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The Emergence of a Town

According to Ong Tae Hae, Batavia was a low city, probably compared to the cities in China such as Shang Hai, and the dwelling houses are dense (Ong 1849: 6). She was founded in 1619 on the ruins of the former principality of Jayakarta. Occupation and domination are the elements inherent in any colonial establishment’s foundation; however, in the case of Batavia, either the native population chose to follow their own rulers Jayawikarta Prince and fled to nearby Banten, or they were simply chased away (Blusse, 1986: 3).

Before the town was occupied by VOC and named Batavia, at this place there is already the palace of Jayawikarta Prince (Heuken, 1996: 28). Then after Jan Pieterszoon Coen the governour of VOC occupied the area, he built a fortress at the estuary of Ciliwung river. In the first half of 17th century, the Dutch constructed Batavia town as a walled city at the eastern side of Ciliwung River. Then in the mid of 17th century the west side of the river was built and walled to secure the city. Ciliwung river was then flow in the middle of the city as the source of water and where the harbor located. This is an ideal and genius urban design.

Leonard Blusse in his dissertation shows that Batavia was city of Chinese as the indigenous fled to Banten after the VOC occupied their town on May 30, 1619. The only population still stayed in Jakarta was the Chinese community in a very small number. The emptiness in the city gave difficulty for the Dutch to build their settlement and fortress against the enemy. Blusse said that the situation was like “a ruler without subjects is like a rider without a horse”. The Dutch barely needed people whom could be ruled and worked for the VOC. Hence Jan Pieter Zon Coen made all efforts to lure people from every where. To invite indigenous Javanese was impossible for him, hence he lure the Chinese who would become an important community in Batavia, the name of Jakarta after she fell to the VOC (Blusse, 1986: 52).

In the early stage of Batavia, there were two prominent in the Chinese community they were Jan Con and Bencong (Blusse, 1986:55), the later was the first Capitan. The Dutch satisfied and were content to  their leadership since the Chinese had paid seven times more to construction of the city wall (Blusse, 1986: 56). Blusse has shot the moment of the city construction and the Chinese has a tremendous role in the financial.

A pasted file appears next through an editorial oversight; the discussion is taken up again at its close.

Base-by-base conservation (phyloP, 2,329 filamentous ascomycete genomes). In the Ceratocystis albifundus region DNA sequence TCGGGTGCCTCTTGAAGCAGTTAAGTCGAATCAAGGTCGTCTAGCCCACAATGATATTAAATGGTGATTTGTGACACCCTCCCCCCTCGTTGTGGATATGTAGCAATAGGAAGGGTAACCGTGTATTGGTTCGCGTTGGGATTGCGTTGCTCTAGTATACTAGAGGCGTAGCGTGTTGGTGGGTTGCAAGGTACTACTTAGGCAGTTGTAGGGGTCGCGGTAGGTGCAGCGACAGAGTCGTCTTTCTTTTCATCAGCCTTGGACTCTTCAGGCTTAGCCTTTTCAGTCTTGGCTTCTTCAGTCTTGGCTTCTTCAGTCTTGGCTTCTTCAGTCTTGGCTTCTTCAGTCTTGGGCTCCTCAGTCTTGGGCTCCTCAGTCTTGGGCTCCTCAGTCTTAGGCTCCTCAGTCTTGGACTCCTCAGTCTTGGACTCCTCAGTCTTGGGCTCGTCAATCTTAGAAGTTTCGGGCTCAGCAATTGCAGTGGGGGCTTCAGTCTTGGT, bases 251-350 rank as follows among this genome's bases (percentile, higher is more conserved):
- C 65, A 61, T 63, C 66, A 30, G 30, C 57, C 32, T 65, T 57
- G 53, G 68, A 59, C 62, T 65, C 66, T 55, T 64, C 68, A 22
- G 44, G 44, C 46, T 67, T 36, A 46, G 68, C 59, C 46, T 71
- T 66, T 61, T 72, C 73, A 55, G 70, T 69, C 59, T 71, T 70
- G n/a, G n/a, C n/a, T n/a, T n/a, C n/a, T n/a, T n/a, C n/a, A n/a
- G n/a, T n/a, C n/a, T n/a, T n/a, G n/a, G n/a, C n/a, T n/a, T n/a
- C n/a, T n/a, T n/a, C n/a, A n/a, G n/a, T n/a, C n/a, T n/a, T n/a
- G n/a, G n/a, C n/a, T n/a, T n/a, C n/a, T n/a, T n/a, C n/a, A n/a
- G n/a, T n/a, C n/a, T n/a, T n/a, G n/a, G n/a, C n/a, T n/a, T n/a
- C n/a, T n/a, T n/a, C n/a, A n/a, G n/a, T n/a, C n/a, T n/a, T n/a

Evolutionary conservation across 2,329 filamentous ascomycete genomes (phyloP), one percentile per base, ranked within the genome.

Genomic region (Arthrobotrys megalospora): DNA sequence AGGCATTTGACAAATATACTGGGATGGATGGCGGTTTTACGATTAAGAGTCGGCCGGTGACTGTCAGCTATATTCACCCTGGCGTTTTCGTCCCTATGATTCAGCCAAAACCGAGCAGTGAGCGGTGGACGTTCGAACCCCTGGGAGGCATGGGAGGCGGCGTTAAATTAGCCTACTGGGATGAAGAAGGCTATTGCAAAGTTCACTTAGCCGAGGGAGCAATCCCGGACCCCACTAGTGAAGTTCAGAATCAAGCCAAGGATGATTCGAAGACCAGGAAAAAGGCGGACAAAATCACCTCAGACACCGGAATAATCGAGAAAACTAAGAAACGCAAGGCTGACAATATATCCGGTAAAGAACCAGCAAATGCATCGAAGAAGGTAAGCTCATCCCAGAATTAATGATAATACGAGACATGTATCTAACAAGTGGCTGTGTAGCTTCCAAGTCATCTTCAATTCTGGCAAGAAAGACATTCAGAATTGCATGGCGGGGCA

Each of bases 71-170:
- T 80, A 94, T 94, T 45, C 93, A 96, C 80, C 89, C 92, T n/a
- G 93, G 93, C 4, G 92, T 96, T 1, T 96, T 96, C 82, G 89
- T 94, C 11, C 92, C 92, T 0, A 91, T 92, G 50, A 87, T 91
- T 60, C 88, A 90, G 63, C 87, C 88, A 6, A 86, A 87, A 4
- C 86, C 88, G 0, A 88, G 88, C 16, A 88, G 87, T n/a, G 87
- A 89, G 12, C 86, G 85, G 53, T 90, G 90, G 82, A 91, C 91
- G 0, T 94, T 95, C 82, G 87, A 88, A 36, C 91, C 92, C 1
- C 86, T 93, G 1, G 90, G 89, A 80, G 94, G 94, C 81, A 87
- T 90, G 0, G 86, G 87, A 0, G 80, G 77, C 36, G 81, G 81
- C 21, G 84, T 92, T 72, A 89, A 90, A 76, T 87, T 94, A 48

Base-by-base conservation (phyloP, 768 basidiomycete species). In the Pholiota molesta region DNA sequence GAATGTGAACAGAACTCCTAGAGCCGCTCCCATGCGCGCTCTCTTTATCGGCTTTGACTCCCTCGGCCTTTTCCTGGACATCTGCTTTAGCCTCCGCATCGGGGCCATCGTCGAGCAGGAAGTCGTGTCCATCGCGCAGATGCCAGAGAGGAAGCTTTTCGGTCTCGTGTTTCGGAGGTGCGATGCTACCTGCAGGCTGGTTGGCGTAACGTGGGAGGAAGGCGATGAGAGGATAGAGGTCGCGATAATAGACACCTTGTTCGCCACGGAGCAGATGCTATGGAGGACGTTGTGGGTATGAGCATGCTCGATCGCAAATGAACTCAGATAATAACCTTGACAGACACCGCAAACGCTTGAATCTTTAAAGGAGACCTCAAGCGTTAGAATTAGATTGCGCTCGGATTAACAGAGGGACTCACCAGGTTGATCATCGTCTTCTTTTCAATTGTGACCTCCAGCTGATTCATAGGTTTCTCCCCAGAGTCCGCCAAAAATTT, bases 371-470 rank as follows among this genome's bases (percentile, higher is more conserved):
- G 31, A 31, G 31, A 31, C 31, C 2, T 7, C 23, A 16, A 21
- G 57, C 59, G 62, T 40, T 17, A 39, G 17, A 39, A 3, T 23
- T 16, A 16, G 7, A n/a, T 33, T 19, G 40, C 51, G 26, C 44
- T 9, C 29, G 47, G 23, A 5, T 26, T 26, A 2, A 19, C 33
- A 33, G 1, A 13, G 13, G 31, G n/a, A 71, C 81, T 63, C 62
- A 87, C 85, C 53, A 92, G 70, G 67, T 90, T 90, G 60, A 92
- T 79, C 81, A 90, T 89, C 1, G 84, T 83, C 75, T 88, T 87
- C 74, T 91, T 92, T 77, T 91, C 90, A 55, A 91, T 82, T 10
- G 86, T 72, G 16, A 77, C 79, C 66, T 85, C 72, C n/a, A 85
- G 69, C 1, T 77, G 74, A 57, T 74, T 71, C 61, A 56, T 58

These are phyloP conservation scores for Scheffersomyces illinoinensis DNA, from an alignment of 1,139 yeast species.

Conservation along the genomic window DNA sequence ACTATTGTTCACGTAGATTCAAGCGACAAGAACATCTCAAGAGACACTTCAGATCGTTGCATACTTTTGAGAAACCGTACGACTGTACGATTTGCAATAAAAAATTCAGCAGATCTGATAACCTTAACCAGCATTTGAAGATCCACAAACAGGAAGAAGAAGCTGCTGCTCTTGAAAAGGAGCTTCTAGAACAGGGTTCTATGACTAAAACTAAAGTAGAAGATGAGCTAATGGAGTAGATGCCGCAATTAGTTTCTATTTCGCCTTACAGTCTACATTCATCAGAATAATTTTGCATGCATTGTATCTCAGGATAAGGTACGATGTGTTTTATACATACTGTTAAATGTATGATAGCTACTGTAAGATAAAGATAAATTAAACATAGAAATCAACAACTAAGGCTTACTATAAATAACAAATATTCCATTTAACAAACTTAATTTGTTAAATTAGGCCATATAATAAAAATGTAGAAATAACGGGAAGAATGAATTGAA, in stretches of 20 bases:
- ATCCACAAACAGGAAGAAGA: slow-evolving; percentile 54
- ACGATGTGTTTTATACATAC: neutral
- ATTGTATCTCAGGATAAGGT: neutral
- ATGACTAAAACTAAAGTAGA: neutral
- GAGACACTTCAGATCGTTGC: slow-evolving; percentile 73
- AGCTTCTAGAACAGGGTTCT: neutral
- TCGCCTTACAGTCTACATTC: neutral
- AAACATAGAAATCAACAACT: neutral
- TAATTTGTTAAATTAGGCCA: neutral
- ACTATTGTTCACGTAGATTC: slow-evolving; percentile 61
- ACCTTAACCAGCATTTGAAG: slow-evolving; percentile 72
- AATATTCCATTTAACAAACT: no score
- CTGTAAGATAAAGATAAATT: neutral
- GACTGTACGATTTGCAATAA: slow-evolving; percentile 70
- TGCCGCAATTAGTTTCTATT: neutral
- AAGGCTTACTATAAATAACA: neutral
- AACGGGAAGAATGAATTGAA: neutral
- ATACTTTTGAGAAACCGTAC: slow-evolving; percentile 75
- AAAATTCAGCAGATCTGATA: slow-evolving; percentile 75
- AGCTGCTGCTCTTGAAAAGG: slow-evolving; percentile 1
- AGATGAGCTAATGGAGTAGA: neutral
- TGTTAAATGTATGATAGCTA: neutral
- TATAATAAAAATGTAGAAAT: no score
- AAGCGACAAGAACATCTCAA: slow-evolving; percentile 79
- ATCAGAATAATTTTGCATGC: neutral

Batavia was built by the Chinese. From Blusse’s dissertation, the Chinese role in the construction of Batavia was not only their skill as mason but also as the contractors. Lim Lacco was the biggest contractor of that time. Were the other Dutch towns and the fortresses built by the Chinese? In the building of Batavia city, Jan Con got the job ordered by the new governor general Jacques Spex (1629-1632). However, during the sieges of the town in 1628 – 1629 by Sultan Agung,  many building projects had been neglected.

The new governor Hendrix Brouwer (1632-1636) ordered a canal to be dug on the western side of Batavia castle. The plan is motivated by the fact that Batavia town was still situated prim­arily on the eastern side of the meandering outlet of the Ciliwung. Hence, canalization at the west part should be done soon as urban development to this side cannot wait any longer. To carry out this project the Dutch was dependent upon Chinese contractors and labor brokers. According to Hendrick Brouwer the governor succeeding Spex,

"None of the Dutch burghers is willing to contract for build­ing projects such as the dredging of canals or the supply of wood, lime and stone. Only Chinese are engaged in this sector. Without their help the construction of Batavia's fortification and the city's present lay-out would have required many more years to complete." ( Blusse, 1986: 60-63).

As Batavia stood in the middle of hostile environment, loyal contractors such as Jan Con was needed by the Dutch. By that time he was awarded a new contract to dig the Chinese gracht, the Chinese canal. However in order to give Batavia a “Dutch appearance” the contract was canceled. As a substitute on May 13, 1636 Jan Con was awarded the con­struction of the Rhinoceros Gracht in the western half of the city at a price of 2/3 Rial or 32 Stuiver per cubic fathom. At the end of that same year, he completed the new Pasar Ikan or fish-market with a special canal added to it to facilitate the landing of fish. According to De Haan, during the same period, the indefatigable entrepreneur also provided the city with a deep moat, which surrounded its western and northern sides (De Haan 1935 I:79). Considering the fact that at the same time Jan Con became the chief supplier of lime, stone and wood for the fortification of Batavia castle and Batavia town, it is clear that his projects were most impressive in terms of magnitude, and labor involved (GM I:422). Yet, these pro­jects give us only a partial impression of the man's activities (Blusse, 1986: 63).

The cancellation of Chinese canal and the reason as to give a “Dutch appearance” to the city raise a hypothesis that there was no Chinese architecture in Batavia in that era. This hypothesis can be proved by Johannes Rach’s drawing in the 1760’s after the Chinese massacre. He drew a scene of Glodok outside the city wall with its Chinese temple in Chinese architecture. On the other hand according to another drawing by Nieuhoff, the Chinese hospital inside the city wall, which was built before the Chinese massacre, was in Dutch architecture.

 

 

Chinese Temple at Gang Petak Sembilan